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University of South Carolina Gamecocks quarterback Connor Shaw (14) is wrapped up by University of Tennessee Volunteers defensive linemen Marlon Walls (58) and Daniel McCullers (98) at Neyland Stadium, in Knoxville, on Oct. 19, 2013.

KNOXVILLE - Steve Stripling and his defensive linemen had the conversation on Wednesday.

As Tennessee's defensive line coach and his players reviewed the video of Tuesday's practice, he pointed out how much improvement his unit has made since earlier in the season.

"We were talking about [from] earlier in the year how much we've improved," Stripling said Wednesday after the Volunteers' practice ahead of Saturday's trip to top-ranked Alabama. "I think we're really improving. Obviously the challenges ahead are big-time, so we've got to really improve.

"All the things that we preach, it's showing up. I think our effort's better. Our technique's are obviously better. The mentality, the outward focus -- all those type things."

The Vols have 12 sacks through seven games after recording just 17 a season ago, and defensive linemen are responsible for all of this season's sacks. Seven have come from the six seniors on Tennessee's defensive line, a veteran bunch that's not been the most productive group. Those six players entered the season with just 10 career sacks.

Marlon Walls, a fifth-year defensive end, is experiencing a final-year renaissance. He leads the team with 4.5 sacks after a 2.5-sack game against the Gamecocks after registering just one sack -- against Buffalo in 2011 -- in the first three years of his career. Walls missed the 2010 season after tearing his Achilles' tendon during preseason practice.

Asked to explain his breakout, Walls quickly answered, "Steve Stripling, man."

"He preaches those inches, and I know coach [Butch] Jones said just last week how our philosophy was inches, but Coach Stripling did a great job this spring just letting us know that we're always one step away from the quarterback, and I think we took heed to that.

"We're finally starting to do the little things he's been telling us to do and teaching us to do, like reducing your shoulder or cutting the corner a little bit harder and creating a corner for yourself. All that takes away seconds from getting to the quarterback. I think we're finally starting to realize that he's telling us what to do, and we're starting to put it into action."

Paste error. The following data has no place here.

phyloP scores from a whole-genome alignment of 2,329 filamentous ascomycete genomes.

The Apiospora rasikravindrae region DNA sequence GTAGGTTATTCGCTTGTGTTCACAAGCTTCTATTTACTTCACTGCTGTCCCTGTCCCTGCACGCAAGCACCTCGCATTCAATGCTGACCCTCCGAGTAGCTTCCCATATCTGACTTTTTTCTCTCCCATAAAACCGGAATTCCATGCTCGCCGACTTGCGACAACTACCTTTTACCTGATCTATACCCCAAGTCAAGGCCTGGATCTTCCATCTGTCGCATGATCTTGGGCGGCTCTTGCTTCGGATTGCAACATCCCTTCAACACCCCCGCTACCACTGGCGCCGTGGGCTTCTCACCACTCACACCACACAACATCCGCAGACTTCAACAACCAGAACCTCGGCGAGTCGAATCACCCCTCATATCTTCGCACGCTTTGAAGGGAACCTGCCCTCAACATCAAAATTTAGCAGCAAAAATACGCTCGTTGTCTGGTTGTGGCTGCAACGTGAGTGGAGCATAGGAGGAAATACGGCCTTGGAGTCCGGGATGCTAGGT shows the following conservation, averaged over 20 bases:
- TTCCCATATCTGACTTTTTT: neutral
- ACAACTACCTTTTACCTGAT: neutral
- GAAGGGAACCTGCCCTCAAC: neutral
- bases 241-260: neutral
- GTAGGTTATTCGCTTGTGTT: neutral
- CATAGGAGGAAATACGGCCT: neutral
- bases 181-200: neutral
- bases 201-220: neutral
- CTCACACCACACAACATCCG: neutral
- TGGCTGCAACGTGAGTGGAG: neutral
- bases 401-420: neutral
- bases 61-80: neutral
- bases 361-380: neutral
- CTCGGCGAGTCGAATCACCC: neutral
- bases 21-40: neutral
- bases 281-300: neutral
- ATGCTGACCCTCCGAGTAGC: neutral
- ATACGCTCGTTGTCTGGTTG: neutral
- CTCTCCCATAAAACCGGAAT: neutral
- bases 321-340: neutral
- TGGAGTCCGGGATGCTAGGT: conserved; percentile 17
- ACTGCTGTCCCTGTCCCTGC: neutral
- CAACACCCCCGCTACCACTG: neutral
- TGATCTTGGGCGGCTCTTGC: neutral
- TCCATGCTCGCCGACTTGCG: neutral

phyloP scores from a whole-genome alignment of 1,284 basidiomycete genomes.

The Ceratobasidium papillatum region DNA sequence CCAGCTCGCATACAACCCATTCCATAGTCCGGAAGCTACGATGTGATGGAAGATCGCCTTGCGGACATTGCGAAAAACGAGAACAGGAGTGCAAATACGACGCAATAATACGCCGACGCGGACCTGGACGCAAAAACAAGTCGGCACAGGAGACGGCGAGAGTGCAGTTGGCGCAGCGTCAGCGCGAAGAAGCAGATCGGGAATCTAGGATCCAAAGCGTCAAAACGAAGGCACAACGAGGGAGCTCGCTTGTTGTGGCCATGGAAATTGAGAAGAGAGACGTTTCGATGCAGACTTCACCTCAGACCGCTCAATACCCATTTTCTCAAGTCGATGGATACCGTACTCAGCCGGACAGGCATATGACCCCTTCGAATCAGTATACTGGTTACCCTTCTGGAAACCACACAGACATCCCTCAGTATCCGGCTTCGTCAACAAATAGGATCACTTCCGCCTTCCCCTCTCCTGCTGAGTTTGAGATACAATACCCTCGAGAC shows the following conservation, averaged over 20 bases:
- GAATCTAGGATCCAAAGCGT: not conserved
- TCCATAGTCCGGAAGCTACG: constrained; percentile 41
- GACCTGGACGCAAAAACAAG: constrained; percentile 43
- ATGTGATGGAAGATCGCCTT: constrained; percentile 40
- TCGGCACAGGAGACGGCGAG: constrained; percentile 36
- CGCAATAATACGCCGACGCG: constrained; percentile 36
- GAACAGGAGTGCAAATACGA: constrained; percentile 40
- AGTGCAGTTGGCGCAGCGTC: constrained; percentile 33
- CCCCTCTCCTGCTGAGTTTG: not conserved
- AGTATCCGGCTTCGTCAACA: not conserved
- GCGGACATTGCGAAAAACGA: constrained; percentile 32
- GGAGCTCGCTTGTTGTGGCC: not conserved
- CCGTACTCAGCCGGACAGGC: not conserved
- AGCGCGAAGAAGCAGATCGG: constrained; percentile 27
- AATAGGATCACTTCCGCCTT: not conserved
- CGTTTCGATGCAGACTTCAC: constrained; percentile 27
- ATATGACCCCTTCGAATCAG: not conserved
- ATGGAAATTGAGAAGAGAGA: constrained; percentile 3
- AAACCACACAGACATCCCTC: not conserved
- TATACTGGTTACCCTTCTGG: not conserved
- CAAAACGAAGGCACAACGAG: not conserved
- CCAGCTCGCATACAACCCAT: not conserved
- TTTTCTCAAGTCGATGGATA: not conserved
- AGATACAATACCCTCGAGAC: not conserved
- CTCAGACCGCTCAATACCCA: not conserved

South Carolina ran for 218 yards against Tennessee, but the Vols' defensive line was at its best in the fourth quarter, when the Gamecocks managed just 15 yards of offense. Tennessee's front four, with the help of its secondary, made it uncomfortable for quarterback Connor Shaw and forced him to leave the pocket while limiting his scrambling ability.

"I think it's all of us just coming together as a unit, and the more togetherness we've been having, you can definitely see it on the field," end Jacques Smith said. "We've been watching film together, just doing a lot of the things that we used to not do together [or] as individuals, and now we're doing it as a unit. It's been showing on the field.

"I feel like this defensive line, every single game we're getting better. Every single practice we're getting better. We're taking all the coaching and all the details that Coach Strip has for us, and we're just trying to take it step-by-step and get better."

End Corey Miller has 13 of his 19 tackles this season in the past three games, and big defensive tackle Daniel McCullers, after a quiet start to the season, has 14 tackles and 4.5 for loss in that same stretch.

"I owe it all to the coaching staff," Miller said. "It starts with the coaches themselves, to the strength staff. These guys have worked us all winter and summer, and our effort is a lot better. Then when you have Coach Strip teaching the D-line, there's not a better defensive line coach in the nation, so I give him all the credit."

Each week the defensive linemen will fill out a sheet of an individual weakness on which to improve for the week and daily Stripling and the players will make note on if they focused and improved that element.

"We talk in military terms of [needing] 10,000 reps to perfect a movement," Stripling said. "We're not even close to that in our teaching. I think we're just further down that path, and I think the older guys have done a great job of handling it and providing leadership.

"Hopefully they are going to reap some of the rewards."

It's been a gradual improvement rather than a recent spike, Stripling said, and it'll need to continue for the rest of the season.

"The mindset here is, 'Hey, OK, we've done all right. There's a lot more we can do,'" Miller said. "We still have five or six games left. We've still got week after week that we can improve. We can improve, and then at the end of the season we can look back and celebrate what we've done."

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